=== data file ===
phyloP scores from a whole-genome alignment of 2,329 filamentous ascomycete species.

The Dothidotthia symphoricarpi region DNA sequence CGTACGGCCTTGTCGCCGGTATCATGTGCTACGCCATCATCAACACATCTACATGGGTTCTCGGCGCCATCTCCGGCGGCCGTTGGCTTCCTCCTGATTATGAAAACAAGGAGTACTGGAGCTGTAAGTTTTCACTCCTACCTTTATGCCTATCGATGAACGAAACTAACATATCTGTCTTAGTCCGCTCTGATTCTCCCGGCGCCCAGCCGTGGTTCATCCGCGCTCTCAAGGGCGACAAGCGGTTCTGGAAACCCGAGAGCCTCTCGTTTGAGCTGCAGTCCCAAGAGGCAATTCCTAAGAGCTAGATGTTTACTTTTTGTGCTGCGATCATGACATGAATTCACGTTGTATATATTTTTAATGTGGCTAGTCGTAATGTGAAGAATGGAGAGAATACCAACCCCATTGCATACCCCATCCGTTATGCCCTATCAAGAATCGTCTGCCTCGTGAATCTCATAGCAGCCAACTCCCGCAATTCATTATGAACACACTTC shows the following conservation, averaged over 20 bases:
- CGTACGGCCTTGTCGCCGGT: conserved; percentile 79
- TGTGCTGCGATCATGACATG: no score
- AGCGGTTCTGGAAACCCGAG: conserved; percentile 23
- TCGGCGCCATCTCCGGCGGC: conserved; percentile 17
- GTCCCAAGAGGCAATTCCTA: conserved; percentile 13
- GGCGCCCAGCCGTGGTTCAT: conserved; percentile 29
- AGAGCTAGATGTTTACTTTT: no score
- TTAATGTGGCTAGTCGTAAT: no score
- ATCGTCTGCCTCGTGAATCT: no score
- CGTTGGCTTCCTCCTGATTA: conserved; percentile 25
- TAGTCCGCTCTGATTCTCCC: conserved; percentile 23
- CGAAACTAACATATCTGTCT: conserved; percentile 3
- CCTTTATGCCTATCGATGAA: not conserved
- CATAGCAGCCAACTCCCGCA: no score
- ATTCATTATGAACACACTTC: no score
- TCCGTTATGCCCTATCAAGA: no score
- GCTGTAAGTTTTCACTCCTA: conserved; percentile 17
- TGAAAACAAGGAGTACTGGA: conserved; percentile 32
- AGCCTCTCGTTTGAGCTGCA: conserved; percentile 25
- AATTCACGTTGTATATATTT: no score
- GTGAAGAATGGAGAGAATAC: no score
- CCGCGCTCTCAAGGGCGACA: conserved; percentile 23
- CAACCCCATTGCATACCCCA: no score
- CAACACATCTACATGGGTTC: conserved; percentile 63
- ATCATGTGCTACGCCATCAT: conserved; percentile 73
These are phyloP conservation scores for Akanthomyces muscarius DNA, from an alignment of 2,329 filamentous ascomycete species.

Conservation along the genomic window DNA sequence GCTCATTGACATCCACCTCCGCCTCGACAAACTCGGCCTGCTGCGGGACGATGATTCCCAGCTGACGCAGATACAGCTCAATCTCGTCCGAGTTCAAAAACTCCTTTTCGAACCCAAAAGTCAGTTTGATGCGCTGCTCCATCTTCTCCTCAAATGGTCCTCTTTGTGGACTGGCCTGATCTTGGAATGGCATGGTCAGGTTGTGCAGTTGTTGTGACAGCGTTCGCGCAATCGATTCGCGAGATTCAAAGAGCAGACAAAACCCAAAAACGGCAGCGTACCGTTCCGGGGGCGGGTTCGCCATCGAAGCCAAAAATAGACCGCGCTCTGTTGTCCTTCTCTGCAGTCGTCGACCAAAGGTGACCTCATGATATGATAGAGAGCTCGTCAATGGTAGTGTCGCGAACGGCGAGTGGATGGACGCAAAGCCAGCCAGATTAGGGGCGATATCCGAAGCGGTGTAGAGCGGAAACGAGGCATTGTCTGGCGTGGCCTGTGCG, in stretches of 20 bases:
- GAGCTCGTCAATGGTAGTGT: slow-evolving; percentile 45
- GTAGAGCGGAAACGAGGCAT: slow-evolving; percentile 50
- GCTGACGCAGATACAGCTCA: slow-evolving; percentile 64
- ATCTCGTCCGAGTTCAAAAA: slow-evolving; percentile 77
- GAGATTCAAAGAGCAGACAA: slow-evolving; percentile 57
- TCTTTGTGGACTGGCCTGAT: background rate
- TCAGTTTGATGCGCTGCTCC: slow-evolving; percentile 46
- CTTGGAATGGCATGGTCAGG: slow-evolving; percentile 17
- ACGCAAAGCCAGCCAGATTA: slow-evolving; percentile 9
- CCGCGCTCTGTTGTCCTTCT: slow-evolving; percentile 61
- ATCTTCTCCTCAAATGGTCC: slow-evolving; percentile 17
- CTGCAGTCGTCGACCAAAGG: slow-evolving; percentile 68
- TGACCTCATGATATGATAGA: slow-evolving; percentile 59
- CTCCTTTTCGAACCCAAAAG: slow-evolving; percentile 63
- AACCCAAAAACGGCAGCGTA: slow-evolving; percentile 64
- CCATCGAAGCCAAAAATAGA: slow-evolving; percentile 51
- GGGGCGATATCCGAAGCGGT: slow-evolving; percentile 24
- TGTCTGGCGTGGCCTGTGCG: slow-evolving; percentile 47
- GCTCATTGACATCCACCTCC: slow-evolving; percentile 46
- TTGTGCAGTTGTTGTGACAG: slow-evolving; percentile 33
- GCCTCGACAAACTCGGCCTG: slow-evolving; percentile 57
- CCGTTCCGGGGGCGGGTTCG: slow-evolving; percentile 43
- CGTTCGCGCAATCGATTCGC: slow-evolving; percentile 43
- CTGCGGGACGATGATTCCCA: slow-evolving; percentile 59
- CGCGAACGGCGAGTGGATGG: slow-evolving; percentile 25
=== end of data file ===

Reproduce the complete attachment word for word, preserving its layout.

phyloP scores from a whole-genome alignment of 2,329 filamentous ascomycete species.

The Dothidotthia symphoricarpi region DNA sequence CGTACGGCCTTGTCGCCGGTATCATGTGCTACGCCATCATCAACACATCTACATGGGTTCTCGGCGCCATCTCCGGCGGCCGTTGGCTTCCTCCTGATTATGAAAACAAGGAGTACTGGAGCTGTAAGTTTTCACTCCTACCTTTATGCCTATCGATGAACGAAACTAACATATCTGTCTTAGTCCGCTCTGATTCTCCCGGCGCCCAGCCGTGGTTCATCCGCGCTCTCAAGGGCGACAAGCGGTTCTGGAAACCCGAGAGCCTCTCGTTTGAGCTGCAGTCCCAAGAGGCAATTCCTAAGAGCTAGATGTTTACTTTTTGTGCTGCGATCATGACATGAATTCACGTTGTATATATTTTTAATGTGGCTAGTCGTAATGTGAAGAATGGAGAGAATACCAACCCCATTGCATACCCCATCCGTTATGCCCTATCAAGAATCGTCTGCCTCGTGAATCTCATAGCAGCCAACTCCCGCAATTCATTATGAACACACTTC shows the following conservation, averaged over 20 bases:
- CGTACGGCCTTGTCGCCGGT: conserved; percentile 79
- TGTGCTGCGATCATGACATG: no score
- AGCGGTTCTGGAAACCCGAG: conserved; percentile 23
- TCGGCGCCATCTCCGGCGGC: conserved; percentile 17
- GTCCCAAGAGGCAATTCCTA: conserved; percentile 13
- GGCGCCCAGCCGTGGTTCAT: conserved; percentile 29
- AGAGCTAGATGTTTACTTTT: no score
- TTAATGTGGCTAGTCGTAAT: no score
- ATCGTCTGCCTCGTGAATCT: no score
- CGTTGGCTTCCTCCTGATTA: conserved; percentile 25
- TAGTCCGCTCTGATTCTCCC: conserved; percentile 23
- CGAAACTAACATATCTGTCT: conserved; percentile 3
- CCTTTATGCCTATCGATGAA: not conserved
- CATAGCAGCCAACTCCCGCA: no score
- ATTCATTATGAACACACTTC: no score
- TCCGTTATGCCCTATCAAGA: no score
- GCTGTAAGTTTTCACTCCTA: conserved; percentile 17
- TGAAAACAAGGAGTACTGGA: conserved; percentile 32
- AGCCTCTCGTTTGAGCTGCA: conserved; percentile 25
- AATTCACGTTGTATATATTT: no score
- GTGAAGAATGGAGAGAATAC: no score
- CCGCGCTCTCAAGGGCGACA: conserved; percentile 23
- CAACCCCATTGCATACCCCA: no score
- CAACACATCTACATGGGTTC: conserved; percentile 63
- ATCATGTGCTACGCCATCAT: conserved; percentile 73
These are phyloP conservation scores for Akanthomyces muscarius DNA, from an alignment of 2,329 filamentous ascomycete species.

Conservation along the genomic window DNA sequence GCTCATTGACATCCACCTCCGCCTCGACAAACTCGGCCTGCTGCGGGACGATGATTCCCAGCTGACGCAGATACAGCTCAATCTCGTCCGAGTTCAAAAACTCCTTTTCGAACCCAAAAGTCAGTTTGATGCGCTGCTCCATCTTCTCCTCAAATGGTCCTCTTTGTGGACTGGCCTGATCTTGGAATGGCATGGTCAGGTTGTGCAGTTGTTGTGACAGCGTTCGCGCAATCGATTCGCGAGATTCAAAGAGCAGACAAAACCCAAAAACGGCAGCGTACCGTTCCGGGGGCGGGTTCGCCATCGAAGCCAAAAATAGACCGCGCTCTGTTGTCCTTCTCTGCAGTCGTCGACCAAAGGTGACCTCATGATATGATAGAGAGCTCGTCAATGGTAGTGTCGCGAACGGCGAGTGGATGGACGCAAAGCCAGCCAGATTAGGGGCGATATCCGAAGCGGTGTAGAGCGGAAACGAGGCATTGTCTGGCGTGGCCTGTGCG, in stretches of 20 bases:
- GAGCTCGTCAATGGTAGTGT: slow-evolving; percentile 45
- GTAGAGCGGAAACGAGGCAT: slow-evolving; percentile 50
- GCTGACGCAGATACAGCTCA: slow-evolving; percentile 64
- ATCTCGTCCGAGTTCAAAAA: slow-evolving; percentile 77
- GAGATTCAAAGAGCAGACAA: slow-evolving; percentile 57
- TCTTTGTGGACTGGCCTGAT: background rate
- TCAGTTTGATGCGCTGCTCC: slow-evolving; percentile 46
- CTTGGAATGGCATGGTCAGG: slow-evolving; percentile 17
- ACGCAAAGCCAGCCAGATTA: slow-evolving; percentile 9
- CCGCGCTCTGTTGTCCTTCT: slow-evolving; percentile 61
- ATCTTCTCCTCAAATGGTCC: slow-evolving; percentile 17
- CTGCAGTCGTCGACCAAAGG: slow-evolving; percentile 68
- TGACCTCATGATATGATAGA: slow-evolving; percentile 59
- CTCCTTTTCGAACCCAAAAG: slow-evolving; percentile 63
- AACCCAAAAACGGCAGCGTA: slow-evolving; percentile 64
- CCATCGAAGCCAAAAATAGA: slow-evolving; percentile 51
- GGGGCGATATCCGAAGCGGT: slow-evolving; percentile 24
- TGTCTGGCGTGGCCTGTGCG: slow-evolving; percentile 47
- GCTCATTGACATCCACCTCC: slow-evolving; percentile 46
- TTGTGCAGTTGTTGTGACAG: slow-evolving; percentile 33
- GCCTCGACAAACTCGGCCTG: slow-evolving; percentile 57
- CCGTTCCGGGGGCGGGTTCG: slow-evolving; percentile 43
- CGTTCGCGCAATCGATTCGC: slow-evolving; percentile 43
- CTGCGGGACGATGATTCCCA: slow-evolving; percentile 59
- CGCGAACGGCGAGTGGATGG: slow-evolving; percentile 25